Businesses who work with many brands and clients have mastered the art of juggling all too well. Project managers and team members have to hop from task to client while trying not to leave something behind.
As exciting as the challenge may get, managing multiple projects can easily turn into a hot mess. How can managers avoid that while keeping productivity (and sanity) up?
A new client has just confirmed the job and your team starts working on the project. That’s great!
But then comes another, and another. And as projects pile up, it’s more and more difficult to keep up with the busy schedules. By organizing tasks and team members, and using the right tools, managers can bring all projects to success.
Given that every business has their own organization and processes, a few good general rules on project planning, prioritization, and time management can help survive the busiest times.
If you have too much stuff on your hands and know things are going to get tough, don’t sabotage yourself before even beginning.
Every project, even the simplest ones, should have clearly defined plan and goals. This will help establish requirements and timelines that will keep the projects on their tracks. And if for some reason a project gets sidetracked, you can refer to the original guidelines to regain control.
Sometimes projects do change their scope for a variety of reasons.
Of course, accidents and unexpected requests can pop up any time. But that’s very different from sailing blindly with no clear destination to go to – or even a backup plan.
By trying to keep all your clients happy, you might end up treating every task and project as “the Number One priority“.
Sure, you have to dedicate every client the time and attention they deserve. What you shouldn’t do, though, is to move every task to the top of the list just because you want to keep peace and don’t want to give the impression of slacking.
You should always know what task is really urgent or important, or both (or neither!).
Depending on the size of the business, project managers can rely on other staff members to keep an eye on the more complex parts of the projects.
During the kickoff meeting with your team, identify someone who will deal with the most practical parts of organization and monitoring – like keeping an eye on the group’s progression, collecting feedback from employees, report setbacks, and raise a red flag whenever a problem arises.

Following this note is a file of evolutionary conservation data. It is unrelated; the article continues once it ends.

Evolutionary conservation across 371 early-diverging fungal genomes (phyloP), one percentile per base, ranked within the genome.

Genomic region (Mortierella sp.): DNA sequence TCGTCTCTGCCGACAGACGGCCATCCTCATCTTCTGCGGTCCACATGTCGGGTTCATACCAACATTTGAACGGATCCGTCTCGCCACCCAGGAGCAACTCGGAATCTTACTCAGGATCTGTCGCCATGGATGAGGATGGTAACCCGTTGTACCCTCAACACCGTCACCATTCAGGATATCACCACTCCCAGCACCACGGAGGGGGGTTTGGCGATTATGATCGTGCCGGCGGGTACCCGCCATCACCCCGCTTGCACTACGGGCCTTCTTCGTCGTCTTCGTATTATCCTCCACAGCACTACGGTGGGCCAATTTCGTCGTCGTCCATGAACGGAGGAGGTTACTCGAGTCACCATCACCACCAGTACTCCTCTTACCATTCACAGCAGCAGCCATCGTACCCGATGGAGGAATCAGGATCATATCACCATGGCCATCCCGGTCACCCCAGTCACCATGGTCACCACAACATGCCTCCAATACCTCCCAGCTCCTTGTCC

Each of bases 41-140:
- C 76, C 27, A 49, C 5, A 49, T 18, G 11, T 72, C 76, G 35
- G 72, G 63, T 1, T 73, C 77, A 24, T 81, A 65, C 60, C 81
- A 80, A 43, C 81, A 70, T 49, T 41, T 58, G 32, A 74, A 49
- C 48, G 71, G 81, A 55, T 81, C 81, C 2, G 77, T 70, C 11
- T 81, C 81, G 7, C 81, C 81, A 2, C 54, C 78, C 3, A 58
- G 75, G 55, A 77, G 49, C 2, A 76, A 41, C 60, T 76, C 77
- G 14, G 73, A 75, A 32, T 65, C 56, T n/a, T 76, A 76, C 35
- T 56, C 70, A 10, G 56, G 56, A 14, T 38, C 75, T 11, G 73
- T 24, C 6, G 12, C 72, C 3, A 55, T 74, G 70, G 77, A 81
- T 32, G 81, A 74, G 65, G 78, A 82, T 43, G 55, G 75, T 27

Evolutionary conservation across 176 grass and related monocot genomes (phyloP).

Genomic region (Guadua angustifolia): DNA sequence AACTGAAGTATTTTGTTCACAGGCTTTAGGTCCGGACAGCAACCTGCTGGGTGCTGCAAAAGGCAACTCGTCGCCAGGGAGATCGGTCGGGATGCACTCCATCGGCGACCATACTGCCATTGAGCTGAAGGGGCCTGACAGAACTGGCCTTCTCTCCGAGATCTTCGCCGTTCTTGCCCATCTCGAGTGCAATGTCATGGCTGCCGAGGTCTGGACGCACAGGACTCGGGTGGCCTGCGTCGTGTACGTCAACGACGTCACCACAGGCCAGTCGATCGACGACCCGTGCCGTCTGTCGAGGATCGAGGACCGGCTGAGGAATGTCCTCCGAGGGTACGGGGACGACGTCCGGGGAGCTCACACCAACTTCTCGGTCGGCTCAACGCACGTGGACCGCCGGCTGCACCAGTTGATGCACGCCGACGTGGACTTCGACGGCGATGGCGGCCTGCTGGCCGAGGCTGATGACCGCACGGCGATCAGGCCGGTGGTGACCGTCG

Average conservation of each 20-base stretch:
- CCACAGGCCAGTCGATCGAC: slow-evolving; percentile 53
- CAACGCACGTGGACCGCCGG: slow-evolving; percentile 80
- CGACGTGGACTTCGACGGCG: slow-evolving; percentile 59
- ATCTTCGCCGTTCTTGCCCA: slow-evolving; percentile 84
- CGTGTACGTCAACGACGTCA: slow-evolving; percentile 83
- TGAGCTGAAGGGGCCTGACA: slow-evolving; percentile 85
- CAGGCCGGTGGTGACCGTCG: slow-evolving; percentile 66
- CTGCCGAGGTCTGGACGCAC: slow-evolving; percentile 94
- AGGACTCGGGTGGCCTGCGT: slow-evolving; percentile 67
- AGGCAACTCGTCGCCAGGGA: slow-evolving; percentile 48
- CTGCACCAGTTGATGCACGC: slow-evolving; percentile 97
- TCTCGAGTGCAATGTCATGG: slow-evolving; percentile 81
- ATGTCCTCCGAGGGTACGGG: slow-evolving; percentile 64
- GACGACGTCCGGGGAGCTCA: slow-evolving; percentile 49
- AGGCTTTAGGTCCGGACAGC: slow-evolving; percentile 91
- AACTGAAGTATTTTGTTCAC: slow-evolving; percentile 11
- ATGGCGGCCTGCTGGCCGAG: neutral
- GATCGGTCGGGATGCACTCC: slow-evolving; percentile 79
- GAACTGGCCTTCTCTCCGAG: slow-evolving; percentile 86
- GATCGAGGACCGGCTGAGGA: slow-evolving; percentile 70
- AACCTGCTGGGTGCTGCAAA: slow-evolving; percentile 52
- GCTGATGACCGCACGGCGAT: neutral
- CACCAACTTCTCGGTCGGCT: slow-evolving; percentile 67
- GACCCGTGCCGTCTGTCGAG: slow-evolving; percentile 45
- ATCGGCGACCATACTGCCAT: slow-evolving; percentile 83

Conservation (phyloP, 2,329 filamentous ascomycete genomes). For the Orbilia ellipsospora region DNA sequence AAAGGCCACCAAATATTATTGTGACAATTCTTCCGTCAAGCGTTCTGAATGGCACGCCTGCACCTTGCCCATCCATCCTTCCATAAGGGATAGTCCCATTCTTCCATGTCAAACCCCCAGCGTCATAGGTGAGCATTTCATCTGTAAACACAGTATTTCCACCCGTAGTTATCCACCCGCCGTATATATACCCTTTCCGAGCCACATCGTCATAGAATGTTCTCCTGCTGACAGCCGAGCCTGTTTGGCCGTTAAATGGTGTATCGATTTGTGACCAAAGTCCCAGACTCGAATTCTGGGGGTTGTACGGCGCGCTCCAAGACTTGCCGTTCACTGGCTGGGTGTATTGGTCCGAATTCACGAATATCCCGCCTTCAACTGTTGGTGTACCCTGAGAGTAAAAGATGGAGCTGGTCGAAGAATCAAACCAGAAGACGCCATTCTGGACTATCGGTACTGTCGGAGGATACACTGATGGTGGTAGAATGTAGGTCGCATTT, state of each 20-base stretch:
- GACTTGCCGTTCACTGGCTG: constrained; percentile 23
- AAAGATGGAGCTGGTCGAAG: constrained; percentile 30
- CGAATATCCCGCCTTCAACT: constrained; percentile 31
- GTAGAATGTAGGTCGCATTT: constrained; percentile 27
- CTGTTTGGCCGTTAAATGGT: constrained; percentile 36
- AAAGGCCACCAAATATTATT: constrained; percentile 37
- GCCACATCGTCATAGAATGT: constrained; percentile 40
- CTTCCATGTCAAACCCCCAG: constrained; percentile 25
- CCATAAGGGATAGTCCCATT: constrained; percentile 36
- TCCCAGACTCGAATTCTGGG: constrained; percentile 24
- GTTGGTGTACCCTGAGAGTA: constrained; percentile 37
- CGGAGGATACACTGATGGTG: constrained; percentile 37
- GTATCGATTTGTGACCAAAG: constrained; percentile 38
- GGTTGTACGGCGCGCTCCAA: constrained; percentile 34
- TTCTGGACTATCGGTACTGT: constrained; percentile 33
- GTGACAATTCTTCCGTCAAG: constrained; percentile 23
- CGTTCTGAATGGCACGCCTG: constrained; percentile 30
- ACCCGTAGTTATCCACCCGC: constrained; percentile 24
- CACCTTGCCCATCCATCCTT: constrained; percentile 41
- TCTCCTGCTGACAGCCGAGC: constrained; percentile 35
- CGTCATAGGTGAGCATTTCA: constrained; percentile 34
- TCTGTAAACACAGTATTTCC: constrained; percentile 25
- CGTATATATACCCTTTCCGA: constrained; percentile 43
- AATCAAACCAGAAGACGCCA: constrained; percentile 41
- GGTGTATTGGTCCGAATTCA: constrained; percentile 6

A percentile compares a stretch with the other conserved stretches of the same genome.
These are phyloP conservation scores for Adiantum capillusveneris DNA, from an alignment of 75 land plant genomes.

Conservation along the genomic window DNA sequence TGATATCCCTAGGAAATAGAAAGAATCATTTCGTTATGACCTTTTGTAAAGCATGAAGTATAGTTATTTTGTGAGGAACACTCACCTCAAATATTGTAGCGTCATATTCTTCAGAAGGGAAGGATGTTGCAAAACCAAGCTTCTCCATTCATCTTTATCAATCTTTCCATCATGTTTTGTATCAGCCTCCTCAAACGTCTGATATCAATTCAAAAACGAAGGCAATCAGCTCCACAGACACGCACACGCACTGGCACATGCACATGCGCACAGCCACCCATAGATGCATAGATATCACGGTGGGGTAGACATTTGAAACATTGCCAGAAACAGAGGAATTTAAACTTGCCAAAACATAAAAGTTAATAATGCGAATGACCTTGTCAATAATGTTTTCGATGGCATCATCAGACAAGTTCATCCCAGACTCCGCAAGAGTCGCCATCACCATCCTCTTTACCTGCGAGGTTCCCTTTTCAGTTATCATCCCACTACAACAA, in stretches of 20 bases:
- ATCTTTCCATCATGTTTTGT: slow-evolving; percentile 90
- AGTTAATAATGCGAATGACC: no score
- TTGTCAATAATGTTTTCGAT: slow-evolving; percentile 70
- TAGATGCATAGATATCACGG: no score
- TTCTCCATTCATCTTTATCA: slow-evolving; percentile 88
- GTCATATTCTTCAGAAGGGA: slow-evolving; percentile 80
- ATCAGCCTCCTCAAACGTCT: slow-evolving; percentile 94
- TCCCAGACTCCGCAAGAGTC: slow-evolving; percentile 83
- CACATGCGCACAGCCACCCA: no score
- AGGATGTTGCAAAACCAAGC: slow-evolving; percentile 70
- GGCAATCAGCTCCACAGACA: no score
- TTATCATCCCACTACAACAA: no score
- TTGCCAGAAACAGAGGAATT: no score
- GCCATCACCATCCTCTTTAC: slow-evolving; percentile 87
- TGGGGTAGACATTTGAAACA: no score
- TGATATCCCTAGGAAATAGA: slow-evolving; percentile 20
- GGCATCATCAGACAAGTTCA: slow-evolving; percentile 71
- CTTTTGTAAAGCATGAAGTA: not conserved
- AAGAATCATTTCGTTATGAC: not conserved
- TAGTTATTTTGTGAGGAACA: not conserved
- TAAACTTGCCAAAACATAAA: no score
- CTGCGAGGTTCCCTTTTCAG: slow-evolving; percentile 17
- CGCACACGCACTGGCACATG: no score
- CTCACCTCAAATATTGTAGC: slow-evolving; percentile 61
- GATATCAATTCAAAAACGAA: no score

It’s hard sometimes to let go of control but when schedules get crowded, being on top of everything every single time is not humanly possible.
By delegating part of the responsibilities to trusted team members without micromanaging them, project managers can catch a break while knowing the things are still under control, keep updated with the project’s progression, and maybe benefit from another person’s perspective, who might bring in a different point of view.
Tasks, deadlines, schedules, timesheets, meetings… Imagine them multiplied every time you bring in a new project. Thankfully, technology can help organize and manage the project better.
Time tracking tools will take away the tedious task of manually filling spreadsheets. Employees usually hate having to recall for how much time worked on what. Many of these tools, like Timeneye, offer employees a painless way to track time, and give managers a way of monitoring the projects’ status.
With many projects going on at the same time, managers have to be careful about not only the team’s time, but also their own. By automating tasks with the helping hand of technology, you’ll save precious time, without leaving something crucial behind.
The image above, for example, is a weekly status overview email created with Timeneye. It’s basically an overview of what your team has tracked in the last week, delivered weekly to your inbox. Talk about convenient!
Despite your best efforts, not all projects are bound to run smoothly and there will be some mistakes and tasks left behind.
How you’ll get out of the situation will depend on your ability to adjust the course of the project. Clear communication with your team and with the client, too, will ensure problems will be dealt with the least friction as possible, by making the process less stressful as possible for the parties involved.
And after most of the storm has passed, don’t neglect to give your team (and yourself!) a little buffer time to catch a break, by diluting the work that’s left and postponing big commitments for a couple of days.
You’ll need it, and most importantly, you earned it!
Share in the comments your tips to manage many projects at the same time, we’d love to hear them. Also, make sure to check out this guide on how to use Timeneye to monitor projects.